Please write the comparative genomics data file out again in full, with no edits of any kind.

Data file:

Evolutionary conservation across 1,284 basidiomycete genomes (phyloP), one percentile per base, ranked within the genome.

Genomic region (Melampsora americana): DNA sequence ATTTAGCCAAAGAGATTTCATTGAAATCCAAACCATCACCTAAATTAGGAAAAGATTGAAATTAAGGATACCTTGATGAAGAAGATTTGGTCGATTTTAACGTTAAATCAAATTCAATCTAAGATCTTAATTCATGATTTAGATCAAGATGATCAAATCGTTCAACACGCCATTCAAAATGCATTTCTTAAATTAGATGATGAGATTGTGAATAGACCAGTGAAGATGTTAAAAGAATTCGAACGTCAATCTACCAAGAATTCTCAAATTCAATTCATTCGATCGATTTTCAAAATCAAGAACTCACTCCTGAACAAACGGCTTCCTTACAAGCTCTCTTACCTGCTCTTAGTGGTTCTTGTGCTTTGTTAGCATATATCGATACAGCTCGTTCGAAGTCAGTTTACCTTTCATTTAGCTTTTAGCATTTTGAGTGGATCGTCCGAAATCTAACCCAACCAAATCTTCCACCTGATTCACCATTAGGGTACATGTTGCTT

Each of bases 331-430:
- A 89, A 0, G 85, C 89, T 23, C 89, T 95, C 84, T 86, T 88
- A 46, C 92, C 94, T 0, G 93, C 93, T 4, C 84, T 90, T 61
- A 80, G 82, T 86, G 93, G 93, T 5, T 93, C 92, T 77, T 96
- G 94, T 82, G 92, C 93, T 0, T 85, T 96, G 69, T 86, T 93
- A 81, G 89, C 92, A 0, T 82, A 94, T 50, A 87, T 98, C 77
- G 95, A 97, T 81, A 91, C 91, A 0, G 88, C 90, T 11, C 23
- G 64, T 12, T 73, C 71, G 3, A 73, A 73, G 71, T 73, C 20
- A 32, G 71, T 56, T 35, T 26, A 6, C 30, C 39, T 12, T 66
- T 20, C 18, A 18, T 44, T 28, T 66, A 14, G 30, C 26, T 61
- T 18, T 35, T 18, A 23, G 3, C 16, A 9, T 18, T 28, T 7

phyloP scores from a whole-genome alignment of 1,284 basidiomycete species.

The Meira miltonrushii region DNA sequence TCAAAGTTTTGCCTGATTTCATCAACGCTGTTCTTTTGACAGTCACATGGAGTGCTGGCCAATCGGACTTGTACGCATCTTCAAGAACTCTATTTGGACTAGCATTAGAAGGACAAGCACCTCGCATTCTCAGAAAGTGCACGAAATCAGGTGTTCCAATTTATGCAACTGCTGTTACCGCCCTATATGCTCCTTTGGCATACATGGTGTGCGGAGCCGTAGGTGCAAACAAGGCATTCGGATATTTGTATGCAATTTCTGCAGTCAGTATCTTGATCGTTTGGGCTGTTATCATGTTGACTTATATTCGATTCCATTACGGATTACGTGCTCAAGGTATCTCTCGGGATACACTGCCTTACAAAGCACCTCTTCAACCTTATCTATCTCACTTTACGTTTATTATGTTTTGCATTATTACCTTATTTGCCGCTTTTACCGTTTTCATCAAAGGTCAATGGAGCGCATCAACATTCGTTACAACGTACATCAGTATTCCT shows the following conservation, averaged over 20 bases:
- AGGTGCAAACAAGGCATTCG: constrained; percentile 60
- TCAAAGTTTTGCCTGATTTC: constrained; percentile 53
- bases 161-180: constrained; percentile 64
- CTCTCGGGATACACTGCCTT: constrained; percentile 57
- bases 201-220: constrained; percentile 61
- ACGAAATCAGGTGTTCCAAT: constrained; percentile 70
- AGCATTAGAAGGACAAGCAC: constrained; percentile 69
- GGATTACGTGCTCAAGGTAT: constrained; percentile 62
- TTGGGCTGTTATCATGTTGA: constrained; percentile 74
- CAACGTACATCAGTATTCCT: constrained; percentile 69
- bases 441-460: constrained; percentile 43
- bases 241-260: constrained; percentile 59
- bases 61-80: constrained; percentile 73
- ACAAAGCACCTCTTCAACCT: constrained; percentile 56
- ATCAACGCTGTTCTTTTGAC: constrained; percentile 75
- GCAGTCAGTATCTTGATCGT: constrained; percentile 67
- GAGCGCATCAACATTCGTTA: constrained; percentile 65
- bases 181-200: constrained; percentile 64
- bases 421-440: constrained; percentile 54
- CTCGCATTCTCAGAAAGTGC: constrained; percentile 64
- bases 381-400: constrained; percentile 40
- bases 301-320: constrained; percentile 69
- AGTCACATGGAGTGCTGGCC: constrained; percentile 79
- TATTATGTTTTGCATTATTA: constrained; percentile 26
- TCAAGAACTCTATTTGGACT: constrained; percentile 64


Evolutionary conservation across 1,284 basidiomycete genomes (phyloP), one percentile per base, ranked within the genome.

Genomic region (Melampsora americana): DNA sequence ATTTAGCCAAAGAGATTTCATTGAAATCCAAACCATCACCTAAATTAGGAAAAGATTGAAATTAAGGATACCTTGATGAAGAAGATTTGGTCGATTTTAACGTTAAATCAAATTCAATCTAAGATCTTAATTCATGATTTAGATCAAGATGATCAAATCGTTCAACACGCCATTCAAAATGCATTTCTTAAATTAGATGATGAGATTGTGAATAGACCAGTGAAGATGTTAAAAGAATTCGAACGTCAATCTACCAAGAATTCTCAAATTCAATTCATTCGATCGATTTTCAAAATCAAGAACTCACTCCTGAACAAACGGCTTCCTTACAAGCTCTCTTACCTGCTCTTAGTGGTTCTTGTGCTTTGTTAGCATATATCGATACAGCTCGTTCGAAGTCAGTTTACCTTTCATTTAGCTTTTAGCATTTTGAGTGGATCGTCCGAAATCTAACCCAACCAAATCTTCCACCTGATTCACCATTAGGGTACATGTTGCTT

Each of bases 331-430:
- A 89, A 0, G 85, C 89, T 23, C 89, T 95, C 84, T 86, T 88
- A 46, C 92, C 94, T 0, G 93, C 93, T 4, C 84, T 90, T 61
- A 80, G 82, T 86, G 93, G 93, T 5, T 93, C 92, T 77, T 96
- G 94, T 82, G 92, C 93, T 0, T 85, T 96, G 69, T 86, T 93
- A 81, G 89, C 92, A 0, T 82, A 94, T 50, A 87, T 98, C 77
- G 95, A 97, T 81, A 91, C 91, A 0, G 88, C 90, T 11, C 23
- G 64, T 12, T 73, C 71, G 3, A 73, A 73, G 71, T 73, C 20
- A 32, G 71, T 56, T 35, T 26, A 6, C 30, C 39, T 12, T 66
- T 20, C 18, A 18, T 44, T 28, T 66, A 14, G 30, C 26, T 61
- T 18, T 35, T 18, A 23, G 3, C 16, A 9, T 18, T 28, T 7

phyloP scores from a whole-genome alignment of 1,284 basidiomycete species.

The Meira miltonrushii region DNA sequence TCAAAGTTTTGCCTGATTTCATCAACGCTGTTCTTTTGACAGTCACATGGAGTGCTGGCCAATCGGACTTGTACGCATCTTCAAGAACTCTATTTGGACTAGCATTAGAAGGACAAGCACCTCGCATTCTCAGAAAGTGCACGAAATCAGGTGTTCCAATTTATGCAACTGCTGTTACCGCCCTATATGCTCCTTTGGCATACATGGTGTGCGGAGCCGTAGGTGCAAACAAGGCATTCGGATATTTGTATGCAATTTCTGCAGTCAGTATCTTGATCGTTTGGGCTGTTATCATGTTGACTTATATTCGATTCCATTACGGATTACGTGCTCAAGGTATCTCTCGGGATACACTGCCTTACAAAGCACCTCTTCAACCTTATCTATCTCACTTTACGTTTATTATGTTTTGCATTATTACCTTATTTGCCGCTTTTACCGTTTTCATCAAAGGTCAATGGAGCGCATCAACATTCGTTACAACGTACATCAGTATTCCT shows the following conservation, averaged over 20 bases:
- AGGTGCAAACAAGGCATTCG: constrained; percentile 60
- TCAAAGTTTTGCCTGATTTC: constrained; percentile 53
- bases 161-180: constrained; percentile 64
- CTCTCGGGATACACTGCCTT: constrained; percentile 57
- bases 201-220: constrained; percentile 61
- ACGAAATCAGGTGTTCCAAT: constrained; percentile 70
- AGCATTAGAAGGACAAGCAC: constrained; percentile 69
- GGATTACGTGCTCAAGGTAT: constrained; percentile 62
- TTGGGCTGTTATCATGTTGA: constrained; percentile 74
- CAACGTACATCAGTATTCCT: constrained; percentile 69
- bases 441-460: constrained; percentile 43
- bases 241-260: constrained; percentile 59
- bases 61-80: constrained; percentile 73
- ACAAAGCACCTCTTCAACCT: constrained; percentile 56
- ATCAACGCTGTTCTTTTGAC: constrained; percentile 75
- GCAGTCAGTATCTTGATCGT: constrained; percentile 67
- GAGCGCATCAACATTCGTTA: constrained; percentile 65
- bases 181-200: constrained; percentile 64
- bases 421-440: constrained; percentile 54
- CTCGCATTCTCAGAAAGTGC: constrained; percentile 64
- bases 381-400: constrained; percentile 40
- bases 301-320: constrained; percentile 69
- AGTCACATGGAGTGCTGGCC: constrained; percentile 79
- TATTATGTTTTGCATTATTA: constrained; percentile 26
- TCAAGAACTCTATTTGGACT: constrained; percentile 64